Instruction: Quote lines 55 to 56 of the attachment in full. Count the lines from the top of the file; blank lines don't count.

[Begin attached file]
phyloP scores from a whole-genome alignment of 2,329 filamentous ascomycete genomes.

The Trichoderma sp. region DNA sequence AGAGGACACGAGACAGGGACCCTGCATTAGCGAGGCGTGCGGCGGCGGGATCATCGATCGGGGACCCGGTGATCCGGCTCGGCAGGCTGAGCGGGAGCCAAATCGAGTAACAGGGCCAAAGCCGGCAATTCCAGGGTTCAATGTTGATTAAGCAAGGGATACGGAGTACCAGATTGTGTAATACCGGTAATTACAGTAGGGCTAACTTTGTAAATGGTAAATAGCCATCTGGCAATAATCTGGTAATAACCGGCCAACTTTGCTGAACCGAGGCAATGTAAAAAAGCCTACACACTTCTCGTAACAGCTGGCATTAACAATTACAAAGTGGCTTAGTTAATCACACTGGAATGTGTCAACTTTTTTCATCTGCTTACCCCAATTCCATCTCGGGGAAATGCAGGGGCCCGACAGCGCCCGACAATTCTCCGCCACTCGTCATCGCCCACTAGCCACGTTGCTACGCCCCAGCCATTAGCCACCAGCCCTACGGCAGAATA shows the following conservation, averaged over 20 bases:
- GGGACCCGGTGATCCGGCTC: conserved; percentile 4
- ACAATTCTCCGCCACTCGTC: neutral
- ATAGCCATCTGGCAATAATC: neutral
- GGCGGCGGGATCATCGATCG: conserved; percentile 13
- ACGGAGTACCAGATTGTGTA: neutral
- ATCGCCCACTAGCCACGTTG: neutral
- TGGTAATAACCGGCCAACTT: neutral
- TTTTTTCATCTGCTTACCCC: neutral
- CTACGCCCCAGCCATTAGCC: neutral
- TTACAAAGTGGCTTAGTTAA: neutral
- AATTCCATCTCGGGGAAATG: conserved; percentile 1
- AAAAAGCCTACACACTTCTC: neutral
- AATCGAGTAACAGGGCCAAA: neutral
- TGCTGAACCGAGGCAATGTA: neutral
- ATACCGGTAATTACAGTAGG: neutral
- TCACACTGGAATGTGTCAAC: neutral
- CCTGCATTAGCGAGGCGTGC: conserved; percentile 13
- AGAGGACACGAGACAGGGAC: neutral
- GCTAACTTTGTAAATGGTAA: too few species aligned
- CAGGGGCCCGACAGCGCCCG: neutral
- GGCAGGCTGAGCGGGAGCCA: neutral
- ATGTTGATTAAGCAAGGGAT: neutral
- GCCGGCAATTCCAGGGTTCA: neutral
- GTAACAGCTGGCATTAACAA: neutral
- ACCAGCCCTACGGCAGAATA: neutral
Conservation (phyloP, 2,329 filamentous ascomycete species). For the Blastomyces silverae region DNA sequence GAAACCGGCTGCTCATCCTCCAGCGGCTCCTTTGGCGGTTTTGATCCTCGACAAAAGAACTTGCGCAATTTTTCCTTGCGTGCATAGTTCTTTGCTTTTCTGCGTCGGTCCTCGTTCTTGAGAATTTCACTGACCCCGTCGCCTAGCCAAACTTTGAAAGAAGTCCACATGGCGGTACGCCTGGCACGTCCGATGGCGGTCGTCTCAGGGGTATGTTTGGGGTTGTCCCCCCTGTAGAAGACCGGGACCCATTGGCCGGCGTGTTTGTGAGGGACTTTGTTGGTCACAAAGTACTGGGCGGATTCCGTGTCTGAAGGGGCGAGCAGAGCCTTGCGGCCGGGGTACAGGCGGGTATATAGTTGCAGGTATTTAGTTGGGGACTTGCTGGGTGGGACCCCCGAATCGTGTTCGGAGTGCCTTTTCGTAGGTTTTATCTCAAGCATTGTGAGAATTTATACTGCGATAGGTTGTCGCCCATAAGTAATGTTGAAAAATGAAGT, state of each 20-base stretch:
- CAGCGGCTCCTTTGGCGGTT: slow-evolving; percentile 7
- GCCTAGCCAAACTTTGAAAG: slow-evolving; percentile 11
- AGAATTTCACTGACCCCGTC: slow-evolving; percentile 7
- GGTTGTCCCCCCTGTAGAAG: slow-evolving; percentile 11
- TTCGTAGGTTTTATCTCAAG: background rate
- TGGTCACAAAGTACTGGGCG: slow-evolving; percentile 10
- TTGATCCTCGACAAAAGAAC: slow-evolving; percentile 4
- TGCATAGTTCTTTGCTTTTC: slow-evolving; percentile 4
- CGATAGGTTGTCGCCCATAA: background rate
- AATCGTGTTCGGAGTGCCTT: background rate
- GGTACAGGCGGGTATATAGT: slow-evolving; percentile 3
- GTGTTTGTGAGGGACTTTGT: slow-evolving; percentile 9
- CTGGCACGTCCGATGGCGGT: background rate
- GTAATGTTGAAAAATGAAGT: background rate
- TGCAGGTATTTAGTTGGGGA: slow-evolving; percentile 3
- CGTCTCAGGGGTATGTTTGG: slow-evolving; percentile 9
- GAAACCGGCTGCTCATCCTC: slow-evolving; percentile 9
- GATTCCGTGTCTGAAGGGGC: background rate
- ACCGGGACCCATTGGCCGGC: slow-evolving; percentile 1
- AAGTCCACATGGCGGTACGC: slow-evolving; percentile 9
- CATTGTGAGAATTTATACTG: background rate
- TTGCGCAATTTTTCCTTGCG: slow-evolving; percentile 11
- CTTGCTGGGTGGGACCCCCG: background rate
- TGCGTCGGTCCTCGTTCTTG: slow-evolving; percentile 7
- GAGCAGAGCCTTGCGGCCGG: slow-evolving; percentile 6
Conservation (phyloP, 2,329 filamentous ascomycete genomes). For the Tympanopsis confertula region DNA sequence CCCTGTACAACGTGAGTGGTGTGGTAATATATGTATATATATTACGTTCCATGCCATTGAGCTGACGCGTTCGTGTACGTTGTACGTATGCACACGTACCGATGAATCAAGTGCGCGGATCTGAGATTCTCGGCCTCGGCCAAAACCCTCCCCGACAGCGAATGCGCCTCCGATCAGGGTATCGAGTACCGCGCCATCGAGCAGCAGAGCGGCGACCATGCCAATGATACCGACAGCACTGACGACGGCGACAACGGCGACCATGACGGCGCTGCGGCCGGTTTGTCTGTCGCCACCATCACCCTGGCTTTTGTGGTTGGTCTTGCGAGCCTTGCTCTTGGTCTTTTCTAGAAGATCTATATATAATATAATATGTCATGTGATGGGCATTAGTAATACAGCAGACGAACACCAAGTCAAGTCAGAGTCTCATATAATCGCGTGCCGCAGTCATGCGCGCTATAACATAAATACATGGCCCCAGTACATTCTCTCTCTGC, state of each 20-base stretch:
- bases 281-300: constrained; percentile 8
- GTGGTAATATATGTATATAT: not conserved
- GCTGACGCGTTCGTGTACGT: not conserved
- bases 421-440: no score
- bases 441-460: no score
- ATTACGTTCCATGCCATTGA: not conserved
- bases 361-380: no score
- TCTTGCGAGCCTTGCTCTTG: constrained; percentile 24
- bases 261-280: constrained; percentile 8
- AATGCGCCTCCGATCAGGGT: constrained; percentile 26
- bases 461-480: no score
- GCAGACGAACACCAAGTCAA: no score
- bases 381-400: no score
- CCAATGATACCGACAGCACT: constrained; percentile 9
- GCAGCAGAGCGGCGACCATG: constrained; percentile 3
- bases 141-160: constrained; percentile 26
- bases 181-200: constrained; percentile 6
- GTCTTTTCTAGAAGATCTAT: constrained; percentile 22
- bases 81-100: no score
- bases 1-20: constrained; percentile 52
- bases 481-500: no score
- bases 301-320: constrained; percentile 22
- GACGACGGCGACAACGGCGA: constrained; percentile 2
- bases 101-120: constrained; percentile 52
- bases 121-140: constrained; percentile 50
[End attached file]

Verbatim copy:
- bases 281-300: constrained; percentile 8
- GTGGTAATATATGTATATAT: not conserved